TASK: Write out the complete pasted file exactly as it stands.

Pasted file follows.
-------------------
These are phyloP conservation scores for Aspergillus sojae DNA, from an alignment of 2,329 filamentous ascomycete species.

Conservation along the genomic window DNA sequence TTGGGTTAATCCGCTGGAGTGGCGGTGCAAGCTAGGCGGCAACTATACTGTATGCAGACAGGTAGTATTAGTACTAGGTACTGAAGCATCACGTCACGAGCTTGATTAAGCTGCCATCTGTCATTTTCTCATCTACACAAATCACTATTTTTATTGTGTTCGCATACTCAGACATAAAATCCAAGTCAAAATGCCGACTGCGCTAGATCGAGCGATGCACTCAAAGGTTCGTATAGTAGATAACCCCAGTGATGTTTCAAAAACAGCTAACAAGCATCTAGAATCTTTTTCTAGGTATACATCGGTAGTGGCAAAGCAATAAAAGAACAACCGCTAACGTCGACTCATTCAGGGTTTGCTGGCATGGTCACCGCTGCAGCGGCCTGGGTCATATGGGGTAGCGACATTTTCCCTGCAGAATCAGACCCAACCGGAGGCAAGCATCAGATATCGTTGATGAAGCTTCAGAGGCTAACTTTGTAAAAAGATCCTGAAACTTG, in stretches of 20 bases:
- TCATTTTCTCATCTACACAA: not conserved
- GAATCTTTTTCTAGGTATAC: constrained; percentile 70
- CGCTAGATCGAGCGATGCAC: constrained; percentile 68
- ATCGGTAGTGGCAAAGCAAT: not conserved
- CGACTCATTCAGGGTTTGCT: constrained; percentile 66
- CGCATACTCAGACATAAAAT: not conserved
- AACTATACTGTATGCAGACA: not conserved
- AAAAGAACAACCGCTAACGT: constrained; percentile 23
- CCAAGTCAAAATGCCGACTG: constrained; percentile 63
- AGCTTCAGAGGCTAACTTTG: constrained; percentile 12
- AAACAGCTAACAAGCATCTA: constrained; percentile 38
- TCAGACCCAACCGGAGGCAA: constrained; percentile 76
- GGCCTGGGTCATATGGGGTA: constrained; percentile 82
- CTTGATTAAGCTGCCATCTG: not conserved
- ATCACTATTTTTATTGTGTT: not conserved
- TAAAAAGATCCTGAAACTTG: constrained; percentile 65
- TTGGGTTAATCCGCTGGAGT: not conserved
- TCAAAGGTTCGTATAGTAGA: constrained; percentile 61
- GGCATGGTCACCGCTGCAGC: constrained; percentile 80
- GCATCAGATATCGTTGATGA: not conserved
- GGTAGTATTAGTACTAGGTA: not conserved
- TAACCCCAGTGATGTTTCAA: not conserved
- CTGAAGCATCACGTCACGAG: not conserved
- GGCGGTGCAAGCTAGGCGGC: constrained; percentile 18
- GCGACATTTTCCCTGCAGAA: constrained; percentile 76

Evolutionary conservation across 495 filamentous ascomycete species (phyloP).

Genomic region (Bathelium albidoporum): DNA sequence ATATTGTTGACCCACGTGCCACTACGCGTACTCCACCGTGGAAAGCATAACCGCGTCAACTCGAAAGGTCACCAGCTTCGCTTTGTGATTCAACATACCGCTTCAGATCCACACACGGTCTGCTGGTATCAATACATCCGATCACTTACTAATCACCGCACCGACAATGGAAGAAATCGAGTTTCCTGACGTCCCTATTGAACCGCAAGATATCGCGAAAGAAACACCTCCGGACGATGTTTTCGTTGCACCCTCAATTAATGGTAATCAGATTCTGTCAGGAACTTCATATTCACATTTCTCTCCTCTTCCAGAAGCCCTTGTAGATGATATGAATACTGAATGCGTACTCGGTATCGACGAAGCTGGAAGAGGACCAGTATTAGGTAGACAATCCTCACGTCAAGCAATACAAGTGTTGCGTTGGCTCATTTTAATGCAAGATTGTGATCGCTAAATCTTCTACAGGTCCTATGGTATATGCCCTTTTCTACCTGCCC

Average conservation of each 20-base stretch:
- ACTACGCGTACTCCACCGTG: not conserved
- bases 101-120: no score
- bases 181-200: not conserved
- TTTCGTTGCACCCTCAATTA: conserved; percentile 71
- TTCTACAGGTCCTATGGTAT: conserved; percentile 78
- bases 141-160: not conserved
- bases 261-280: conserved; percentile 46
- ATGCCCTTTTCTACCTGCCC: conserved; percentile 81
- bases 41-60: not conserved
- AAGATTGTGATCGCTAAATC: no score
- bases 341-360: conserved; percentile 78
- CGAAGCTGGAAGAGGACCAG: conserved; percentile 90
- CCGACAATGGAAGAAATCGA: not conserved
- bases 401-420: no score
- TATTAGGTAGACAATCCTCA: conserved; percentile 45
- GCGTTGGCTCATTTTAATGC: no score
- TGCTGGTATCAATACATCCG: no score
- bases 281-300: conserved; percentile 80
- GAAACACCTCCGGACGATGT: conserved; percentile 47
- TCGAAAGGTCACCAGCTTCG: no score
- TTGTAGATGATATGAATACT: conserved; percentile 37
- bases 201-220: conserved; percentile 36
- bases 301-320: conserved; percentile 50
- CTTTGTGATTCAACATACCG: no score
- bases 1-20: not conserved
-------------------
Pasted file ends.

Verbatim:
These are phyloP conservation scores for Aspergillus sojae DNA, from an alignment of 2,329 filamentous ascomycete species.

Conservation along the genomic window DNA sequence TTGGGTTAATCCGCTGGAGTGGCGGTGCAAGCTAGGCGGCAACTATACTGTATGCAGACAGGTAGTATTAGTACTAGGTACTGAAGCATCACGTCACGAGCTTGATTAAGCTGCCATCTGTCATTTTCTCATCTACACAAATCACTATTTTTATTGTGTTCGCATACTCAGACATAAAATCCAAGTCAAAATGCCGACTGCGCTAGATCGAGCGATGCACTCAAAGGTTCGTATAGTAGATAACCCCAGTGATGTTTCAAAAACAGCTAACAAGCATCTAGAATCTTTTTCTAGGTATACATCGGTAGTGGCAAAGCAATAAAAGAACAACCGCTAACGTCGACTCATTCAGGGTTTGCTGGCATGGTCACCGCTGCAGCGGCCTGGGTCATATGGGGTAGCGACATTTTCCCTGCAGAATCAGACCCAACCGGAGGCAAGCATCAGATATCGTTGATGAAGCTTCAGAGGCTAACTTTGTAAAAAGATCCTGAAACTTG, in stretches of 20 bases:
- TCATTTTCTCATCTACACAA: not conserved
- GAATCTTTTTCTAGGTATAC: constrained; percentile 70
- CGCTAGATCGAGCGATGCAC: constrained; percentile 68
- ATCGGTAGTGGCAAAGCAAT: not conserved
- CGACTCATTCAGGGTTTGCT: constrained; percentile 66
- CGCATACTCAGACATAAAAT: not conserved
- AACTATACTGTATGCAGACA: not conserved
- AAAAGAACAACCGCTAACGT: constrained; percentile 23
- CCAAGTCAAAATGCCGACTG: constrained; percentile 63
- AGCTTCAGAGGCTAACTTTG: constrained; percentile 12
- AAACAGCTAACAAGCATCTA: constrained; percentile 38
- TCAGACCCAACCGGAGGCAA: constrained; percentile 76
- GGCCTGGGTCATATGGGGTA: constrained; percentile 82
- CTTGATTAAGCTGCCATCTG: not conserved
- ATCACTATTTTTATTGTGTT: not conserved
- TAAAAAGATCCTGAAACTTG: constrained; percentile 65
- TTGGGTTAATCCGCTGGAGT: not conserved
- TCAAAGGTTCGTATAGTAGA: constrained; percentile 61
- GGCATGGTCACCGCTGCAGC: constrained; percentile 80
- GCATCAGATATCGTTGATGA: not conserved
- GGTAGTATTAGTACTAGGTA: not conserved
- TAACCCCAGTGATGTTTCAA: not conserved
- CTGAAGCATCACGTCACGAG: not conserved
- GGCGGTGCAAGCTAGGCGGC: constrained; percentile 18
- GCGACATTTTCCCTGCAGAA: constrained; percentile 76

Evolutionary conservation across 495 filamentous ascomycete species (phyloP).

Genomic region (Bathelium albidoporum): DNA sequence ATATTGTTGACCCACGTGCCACTACGCGTACTCCACCGTGGAAAGCATAACCGCGTCAACTCGAAAGGTCACCAGCTTCGCTTTGTGATTCAACATACCGCTTCAGATCCACACACGGTCTGCTGGTATCAATACATCCGATCACTTACTAATCACCGCACCGACAATGGAAGAAATCGAGTTTCCTGACGTCCCTATTGAACCGCAAGATATCGCGAAAGAAACACCTCCGGACGATGTTTTCGTTGCACCCTCAATTAATGGTAATCAGATTCTGTCAGGAACTTCATATTCACATTTCTCTCCTCTTCCAGAAGCCCTTGTAGATGATATGAATACTGAATGCGTACTCGGTATCGACGAAGCTGGAAGAGGACCAGTATTAGGTAGACAATCCTCACGTCAAGCAATACAAGTGTTGCGTTGGCTCATTTTAATGCAAGATTGTGATCGCTAAATCTTCTACAGGTCCTATGGTATATGCCCTTTTCTACCTGCCC

Average conservation of each 20-base stretch:
- ACTACGCGTACTCCACCGTG: not conserved
- bases 101-120: no score
- bases 181-200: not conserved
- TTTCGTTGCACCCTCAATTA: conserved; percentile 71
- TTCTACAGGTCCTATGGTAT: conserved; percentile 78
- bases 141-160: not conserved
- bases 261-280: conserved; percentile 46
- ATGCCCTTTTCTACCTGCCC: conserved; percentile 81
- bases 41-60: not conserved
- AAGATTGTGATCGCTAAATC: no score
- bases 341-360: conserved; percentile 78
- CGAAGCTGGAAGAGGACCAG: conserved; percentile 90
- CCGACAATGGAAGAAATCGA: not conserved
- bases 401-420: no score
- TATTAGGTAGACAATCCTCA: conserved; percentile 45
- GCGTTGGCTCATTTTAATGC: no score
- TGCTGGTATCAATACATCCG: no score
- bases 281-300: conserved; percentile 80
- GAAACACCTCCGGACGATGT: conserved; percentile 47
- TCGAAAGGTCACCAGCTTCG: no score
- TTGTAGATGATATGAATACT: conserved; percentile 37
- bases 201-220: conserved; percentile 36
- bases 301-320: conserved; percentile 50
- CTTTGTGATTCAACATACCG: no score
- bases 1-20: not conserved